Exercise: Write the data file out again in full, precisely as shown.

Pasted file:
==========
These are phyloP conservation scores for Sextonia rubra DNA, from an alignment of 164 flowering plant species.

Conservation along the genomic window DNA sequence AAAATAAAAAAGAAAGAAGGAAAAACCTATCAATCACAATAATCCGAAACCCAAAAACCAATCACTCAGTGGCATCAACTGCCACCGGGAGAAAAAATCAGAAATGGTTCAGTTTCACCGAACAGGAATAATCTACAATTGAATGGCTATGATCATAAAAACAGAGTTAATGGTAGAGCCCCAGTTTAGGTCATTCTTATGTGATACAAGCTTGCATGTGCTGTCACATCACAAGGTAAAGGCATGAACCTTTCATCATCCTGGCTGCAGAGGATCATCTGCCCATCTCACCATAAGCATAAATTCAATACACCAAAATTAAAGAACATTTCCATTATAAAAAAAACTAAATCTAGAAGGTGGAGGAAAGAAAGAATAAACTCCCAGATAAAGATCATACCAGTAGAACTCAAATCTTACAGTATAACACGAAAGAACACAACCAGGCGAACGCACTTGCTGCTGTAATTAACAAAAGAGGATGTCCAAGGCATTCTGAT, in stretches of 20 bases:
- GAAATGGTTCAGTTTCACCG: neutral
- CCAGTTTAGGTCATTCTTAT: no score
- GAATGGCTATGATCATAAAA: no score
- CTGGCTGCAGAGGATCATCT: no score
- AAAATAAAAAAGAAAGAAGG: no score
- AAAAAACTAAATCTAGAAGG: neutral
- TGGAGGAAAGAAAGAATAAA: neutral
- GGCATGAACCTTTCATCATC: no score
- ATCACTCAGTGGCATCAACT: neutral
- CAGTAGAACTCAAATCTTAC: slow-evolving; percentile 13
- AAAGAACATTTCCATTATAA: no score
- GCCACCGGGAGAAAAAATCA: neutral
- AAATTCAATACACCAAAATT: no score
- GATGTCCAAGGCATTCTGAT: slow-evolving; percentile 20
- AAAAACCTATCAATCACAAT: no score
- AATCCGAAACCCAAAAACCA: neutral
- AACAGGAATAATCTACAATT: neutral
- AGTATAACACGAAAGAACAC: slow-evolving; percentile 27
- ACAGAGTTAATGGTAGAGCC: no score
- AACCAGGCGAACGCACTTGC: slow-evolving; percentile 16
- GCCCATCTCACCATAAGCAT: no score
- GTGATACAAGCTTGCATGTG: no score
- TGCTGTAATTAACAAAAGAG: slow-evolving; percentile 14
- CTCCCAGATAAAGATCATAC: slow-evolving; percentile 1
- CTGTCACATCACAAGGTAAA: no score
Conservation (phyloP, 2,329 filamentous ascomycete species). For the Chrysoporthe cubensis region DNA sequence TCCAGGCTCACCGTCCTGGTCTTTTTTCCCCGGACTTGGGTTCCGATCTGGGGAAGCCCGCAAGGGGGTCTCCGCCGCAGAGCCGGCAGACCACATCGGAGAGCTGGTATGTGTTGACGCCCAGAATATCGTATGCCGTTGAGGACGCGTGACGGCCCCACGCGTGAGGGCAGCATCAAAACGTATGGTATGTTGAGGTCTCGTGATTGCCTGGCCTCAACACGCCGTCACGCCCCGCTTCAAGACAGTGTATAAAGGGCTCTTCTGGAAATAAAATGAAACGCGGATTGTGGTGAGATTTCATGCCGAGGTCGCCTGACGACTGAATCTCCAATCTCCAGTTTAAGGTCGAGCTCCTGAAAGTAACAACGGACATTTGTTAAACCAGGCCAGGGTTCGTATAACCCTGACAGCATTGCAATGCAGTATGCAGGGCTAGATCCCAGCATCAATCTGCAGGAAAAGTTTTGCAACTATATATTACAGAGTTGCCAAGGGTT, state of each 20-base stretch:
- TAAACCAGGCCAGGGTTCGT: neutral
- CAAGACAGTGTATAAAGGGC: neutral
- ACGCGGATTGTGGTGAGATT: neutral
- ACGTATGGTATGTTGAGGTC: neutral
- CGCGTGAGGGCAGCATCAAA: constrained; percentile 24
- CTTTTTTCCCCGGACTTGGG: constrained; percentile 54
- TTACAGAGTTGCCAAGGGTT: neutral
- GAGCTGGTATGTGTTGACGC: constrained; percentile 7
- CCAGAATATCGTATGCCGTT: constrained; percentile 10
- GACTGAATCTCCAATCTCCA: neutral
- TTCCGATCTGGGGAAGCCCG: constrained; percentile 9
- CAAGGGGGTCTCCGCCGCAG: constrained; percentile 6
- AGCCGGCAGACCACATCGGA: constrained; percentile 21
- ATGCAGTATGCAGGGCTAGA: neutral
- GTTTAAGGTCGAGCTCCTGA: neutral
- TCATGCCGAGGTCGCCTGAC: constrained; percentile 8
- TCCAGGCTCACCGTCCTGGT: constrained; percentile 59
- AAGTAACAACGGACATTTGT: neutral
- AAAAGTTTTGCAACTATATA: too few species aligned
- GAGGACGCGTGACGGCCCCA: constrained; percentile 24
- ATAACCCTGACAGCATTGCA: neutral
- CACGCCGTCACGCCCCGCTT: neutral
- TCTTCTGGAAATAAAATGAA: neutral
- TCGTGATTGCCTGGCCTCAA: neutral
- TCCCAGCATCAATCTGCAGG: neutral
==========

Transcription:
These are phyloP conservation scores for Sextonia rubra DNA, from an alignment of 164 flowering plant species.

Conservation along the genomic window DNA sequence AAAATAAAAAAGAAAGAAGGAAAAACCTATCAATCACAATAATCCGAAACCCAAAAACCAATCACTCAGTGGCATCAACTGCCACCGGGAGAAAAAATCAGAAATGGTTCAGTTTCACCGAACAGGAATAATCTACAATTGAATGGCTATGATCATAAAAACAGAGTTAATGGTAGAGCCCCAGTTTAGGTCATTCTTATGTGATACAAGCTTGCATGTGCTGTCACATCACAAGGTAAAGGCATGAACCTTTCATCATCCTGGCTGCAGAGGATCATCTGCCCATCTCACCATAAGCATAAATTCAATACACCAAAATTAAAGAACATTTCCATTATAAAAAAAACTAAATCTAGAAGGTGGAGGAAAGAAAGAATAAACTCCCAGATAAAGATCATACCAGTAGAACTCAAATCTTACAGTATAACACGAAAGAACACAACCAGGCGAACGCACTTGCTGCTGTAATTAACAAAAGAGGATGTCCAAGGCATTCTGAT, in stretches of 20 bases:
- GAAATGGTTCAGTTTCACCG: neutral
- CCAGTTTAGGTCATTCTTAT: no score
- GAATGGCTATGATCATAAAA: no score
- CTGGCTGCAGAGGATCATCT: no score
- AAAATAAAAAAGAAAGAAGG: no score
- AAAAAACTAAATCTAGAAGG: neutral
- TGGAGGAAAGAAAGAATAAA: neutral
- GGCATGAACCTTTCATCATC: no score
- ATCACTCAGTGGCATCAACT: neutral
- CAGTAGAACTCAAATCTTAC: slow-evolving; percentile 13
- AAAGAACATTTCCATTATAA: no score
- GCCACCGGGAGAAAAAATCA: neutral
- AAATTCAATACACCAAAATT: no score
- GATGTCCAAGGCATTCTGAT: slow-evolving; percentile 20
- AAAAACCTATCAATCACAAT: no score
- AATCCGAAACCCAAAAACCA: neutral
- AACAGGAATAATCTACAATT: neutral
- AGTATAACACGAAAGAACAC: slow-evolving; percentile 27
- ACAGAGTTAATGGTAGAGCC: no score
- AACCAGGCGAACGCACTTGC: slow-evolving; percentile 16
- GCCCATCTCACCATAAGCAT: no score
- GTGATACAAGCTTGCATGTG: no score
- TGCTGTAATTAACAAAAGAG: slow-evolving; percentile 14
- CTCCCAGATAAAGATCATAC: slow-evolving; percentile 1
- CTGTCACATCACAAGGTAAA: no score
Conservation (phyloP, 2,329 filamentous ascomycete species). For the Chrysoporthe cubensis region DNA sequence TCCAGGCTCACCGTCCTGGTCTTTTTTCCCCGGACTTGGGTTCCGATCTGGGGAAGCCCGCAAGGGGGTCTCCGCCGCAGAGCCGGCAGACCACATCGGAGAGCTGGTATGTGTTGACGCCCAGAATATCGTATGCCGTTGAGGACGCGTGACGGCCCCACGCGTGAGGGCAGCATCAAAACGTATGGTATGTTGAGGTCTCGTGATTGCCTGGCCTCAACACGCCGTCACGCCCCGCTTCAAGACAGTGTATAAAGGGCTCTTCTGGAAATAAAATGAAACGCGGATTGTGGTGAGATTTCATGCCGAGGTCGCCTGACGACTGAATCTCCAATCTCCAGTTTAAGGTCGAGCTCCTGAAAGTAACAACGGACATTTGTTAAACCAGGCCAGGGTTCGTATAACCCTGACAGCATTGCAATGCAGTATGCAGGGCTAGATCCCAGCATCAATCTGCAGGAAAAGTTTTGCAACTATATATTACAGAGTTGCCAAGGGTT, state of each 20-base stretch:
- TAAACCAGGCCAGGGTTCGT: neutral
- CAAGACAGTGTATAAAGGGC: neutral
- ACGCGGATTGTGGTGAGATT: neutral
- ACGTATGGTATGTTGAGGTC: neutral
- CGCGTGAGGGCAGCATCAAA: constrained; percentile 24
- CTTTTTTCCCCGGACTTGGG: constrained; percentile 54
- TTACAGAGTTGCCAAGGGTT: neutral
- GAGCTGGTATGTGTTGACGC: constrained; percentile 7
- CCAGAATATCGTATGCCGTT: constrained; percentile 10
- GACTGAATCTCCAATCTCCA: neutral
- TTCCGATCTGGGGAAGCCCG: constrained; percentile 9
- CAAGGGGGTCTCCGCCGCAG: constrained; percentile 6
- AGCCGGCAGACCACATCGGA: constrained; percentile 21
- ATGCAGTATGCAGGGCTAGA: neutral
- GTTTAAGGTCGAGCTCCTGA: neutral
- TCATGCCGAGGTCGCCTGAC: constrained; percentile 8
- TCCAGGCTCACCGTCCTGGT: constrained; percentile 59
- AAGTAACAACGGACATTTGT: neutral
- AAAAGTTTTGCAACTATATA: too few species aligned
- GAGGACGCGTGACGGCCCCA: constrained; percentile 24
- ATAACCCTGACAGCATTGCA: neutral
- CACGCCGTCACGCCCCGCTT: neutral
- TCTTCTGGAAATAAAATGAA: neutral
- TCGTGATTGCCTGGCCTCAA: neutral
- TCCCAGCATCAATCTGCAGG: neutral